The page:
On the first anniversary of the three-day siege in Mumbai, in which terrorists held people hostage in the Taj Mahal and Trident-Oberoi hotels and left 172 people dead, PBS’s ‘Secrets of the Dead’ strand is taking a look at what happened inside the hotels with Mumbai Massacre. Jared Lipworth, executive producer for THIRTEEN, takes realscreen through the project, and how this unique doc commemorates the first anniversary of these terrorist attacks.
Last November 10, gunmen from the Jihadist group Lashkar-e-Taiba attacked people in Mumbai’s Victoria Station and Leopold Café with a spray of bullets. At the same time the Taj Mahal, Oberoi Hotel and Jewish community center Nariman House were under siege by gunmen. CNN and news outlets across the globe documented the destruction, but horrified viewers mostly saw everything from the outside. Broadcast a year to the day of the attacks, Mumbai Massacre from Furnace, Electric Pictures and THIRTEEN goes inside the hotels with closed circuit footage, audio recordings, dramatic recreations and interviews from survivors to piece together what it felt like to experience the siege.
The project came together when Phil Craig from Furnace approached THIRTEEN’s Lipworth to tackle the tragic story. Lipworth remembers watching the news footage last year as the attack was happening and wondered when he’d begin to hear pitches for the ‘Secrets of the Dead’ strand. Shortly after that, Craig pitched Lipworth the documentary. ‘They had a really interesting angle and some good ideas for what the film should be and that worked really well within ‘Secrets of the Dead.’ We jumped on it pretty quickly,’ says Lipworth.
The film, directed by Victoria Pitt, approached the horrific story by delving into the personal stories of the people caught up in the attack and how they dealt with being in a crisis.
While another documentary on HBO will also examine the Mumbai attacks, Lipworth says that Mumbai Massacre is unique in that it is tightly focused on the siege victims and examines the importance of current communication technologies used within the context of the attacks.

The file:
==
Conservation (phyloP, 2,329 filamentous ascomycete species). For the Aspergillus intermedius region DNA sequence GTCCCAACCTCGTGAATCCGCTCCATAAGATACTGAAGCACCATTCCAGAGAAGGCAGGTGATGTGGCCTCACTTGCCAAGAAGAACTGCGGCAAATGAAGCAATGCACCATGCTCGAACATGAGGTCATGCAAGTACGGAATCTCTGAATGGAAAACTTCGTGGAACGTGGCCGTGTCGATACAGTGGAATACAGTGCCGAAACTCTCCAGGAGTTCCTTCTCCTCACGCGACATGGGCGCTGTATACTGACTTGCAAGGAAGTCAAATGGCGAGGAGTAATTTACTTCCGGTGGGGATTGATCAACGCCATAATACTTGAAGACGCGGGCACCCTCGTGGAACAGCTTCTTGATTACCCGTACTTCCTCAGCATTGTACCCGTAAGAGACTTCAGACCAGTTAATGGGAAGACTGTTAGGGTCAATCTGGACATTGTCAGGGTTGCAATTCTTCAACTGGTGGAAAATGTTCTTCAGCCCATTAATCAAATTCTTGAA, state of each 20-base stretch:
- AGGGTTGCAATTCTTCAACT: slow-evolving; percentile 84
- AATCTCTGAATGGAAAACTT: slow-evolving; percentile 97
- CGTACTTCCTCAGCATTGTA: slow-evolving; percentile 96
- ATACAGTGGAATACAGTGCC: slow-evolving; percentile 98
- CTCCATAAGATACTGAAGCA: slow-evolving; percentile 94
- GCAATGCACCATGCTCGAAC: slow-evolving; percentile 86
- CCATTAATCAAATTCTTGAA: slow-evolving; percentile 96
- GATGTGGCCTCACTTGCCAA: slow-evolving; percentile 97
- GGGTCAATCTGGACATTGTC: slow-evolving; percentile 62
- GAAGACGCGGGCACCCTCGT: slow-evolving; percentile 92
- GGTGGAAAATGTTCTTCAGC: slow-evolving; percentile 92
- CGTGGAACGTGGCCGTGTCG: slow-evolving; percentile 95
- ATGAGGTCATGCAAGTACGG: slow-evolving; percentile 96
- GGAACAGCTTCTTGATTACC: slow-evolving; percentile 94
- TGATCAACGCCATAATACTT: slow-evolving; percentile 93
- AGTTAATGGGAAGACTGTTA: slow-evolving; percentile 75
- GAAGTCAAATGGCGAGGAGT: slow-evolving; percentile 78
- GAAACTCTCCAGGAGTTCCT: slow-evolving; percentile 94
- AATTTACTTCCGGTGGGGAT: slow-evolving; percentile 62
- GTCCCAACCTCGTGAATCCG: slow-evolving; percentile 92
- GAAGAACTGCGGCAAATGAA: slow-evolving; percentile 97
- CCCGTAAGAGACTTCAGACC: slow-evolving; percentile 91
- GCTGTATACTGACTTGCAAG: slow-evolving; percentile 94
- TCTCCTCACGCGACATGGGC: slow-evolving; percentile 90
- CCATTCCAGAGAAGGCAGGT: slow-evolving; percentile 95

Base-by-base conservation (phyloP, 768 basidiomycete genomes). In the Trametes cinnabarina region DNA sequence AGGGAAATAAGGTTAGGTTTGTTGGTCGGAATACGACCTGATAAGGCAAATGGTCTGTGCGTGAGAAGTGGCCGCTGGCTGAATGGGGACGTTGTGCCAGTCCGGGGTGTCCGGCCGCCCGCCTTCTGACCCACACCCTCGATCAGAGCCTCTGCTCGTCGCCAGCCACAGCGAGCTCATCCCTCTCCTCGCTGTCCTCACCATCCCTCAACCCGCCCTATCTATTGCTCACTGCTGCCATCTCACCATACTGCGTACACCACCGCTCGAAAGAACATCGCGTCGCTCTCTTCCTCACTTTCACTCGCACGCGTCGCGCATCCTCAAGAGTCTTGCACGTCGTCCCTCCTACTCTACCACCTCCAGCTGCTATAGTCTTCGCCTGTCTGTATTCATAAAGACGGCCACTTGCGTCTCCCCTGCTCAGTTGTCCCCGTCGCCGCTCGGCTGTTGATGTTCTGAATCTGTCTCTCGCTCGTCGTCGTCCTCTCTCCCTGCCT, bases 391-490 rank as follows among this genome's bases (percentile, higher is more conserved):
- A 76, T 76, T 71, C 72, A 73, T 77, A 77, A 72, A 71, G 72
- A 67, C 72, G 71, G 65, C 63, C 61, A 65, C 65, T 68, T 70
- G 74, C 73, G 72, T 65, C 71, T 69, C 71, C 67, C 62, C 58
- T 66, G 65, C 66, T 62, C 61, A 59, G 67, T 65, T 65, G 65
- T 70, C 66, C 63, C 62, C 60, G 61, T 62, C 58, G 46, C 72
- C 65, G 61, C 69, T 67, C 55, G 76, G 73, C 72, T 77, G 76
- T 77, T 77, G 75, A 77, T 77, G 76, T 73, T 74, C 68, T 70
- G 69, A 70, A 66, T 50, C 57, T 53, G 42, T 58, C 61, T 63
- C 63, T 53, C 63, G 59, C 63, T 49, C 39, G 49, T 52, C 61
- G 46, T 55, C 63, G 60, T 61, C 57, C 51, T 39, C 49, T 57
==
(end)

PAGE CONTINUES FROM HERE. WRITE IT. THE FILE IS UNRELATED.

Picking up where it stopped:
‘Things like BlackBerries, iPhones and cell phones became a lifeline to people who were trapped within these buildings. That’s how they were getting their information,’ he says. ‘On the other hand, the terrorists’ handlers back in Pakistan were watching the news and calling the terrorists on the ground in Mumbai saying, ‘Go to the 19th floor, there are people there. Go to the chambers, there are people there.’ That’s a new dynamic and one that we felt would be very interesting to look at.’
The documentary uses multiple components to tell the story, with CCTV footage, audio of the terrorists’ phone calls with each other, and intentionally hazy-looking recreations that give a sense of the nightmarish scenarios that the victims underwent. ‘It was a challenge to create clarity out of confusion because the confusion is what was interesting,’ says Lipworth. ‘Because we were telling the film from the perspective of these victims, they didn’t have that much knowledge [at the time]. It’s [about] finding the balance between giving the viewers enough to know what was going on but staying true to the vision of telling their stories.’
Lipworth feels that Mumbai Massacre is a powerful film that gives viewers the insight into how people react in a crisis but that also gave the survivors a cathartic way to deal with their traumatic experience. ‘It’s a little bit outside of the ‘Secrets of the Dead’ model and I think it’s one that the viewers are going to get a lot out of if they come to it.’
Mumbai Massacre airs on PBS on November 25 and was made in association with Screen Australia, ScreenWest Inc, Channel 4, History UK and the Australian Broadcasting Company.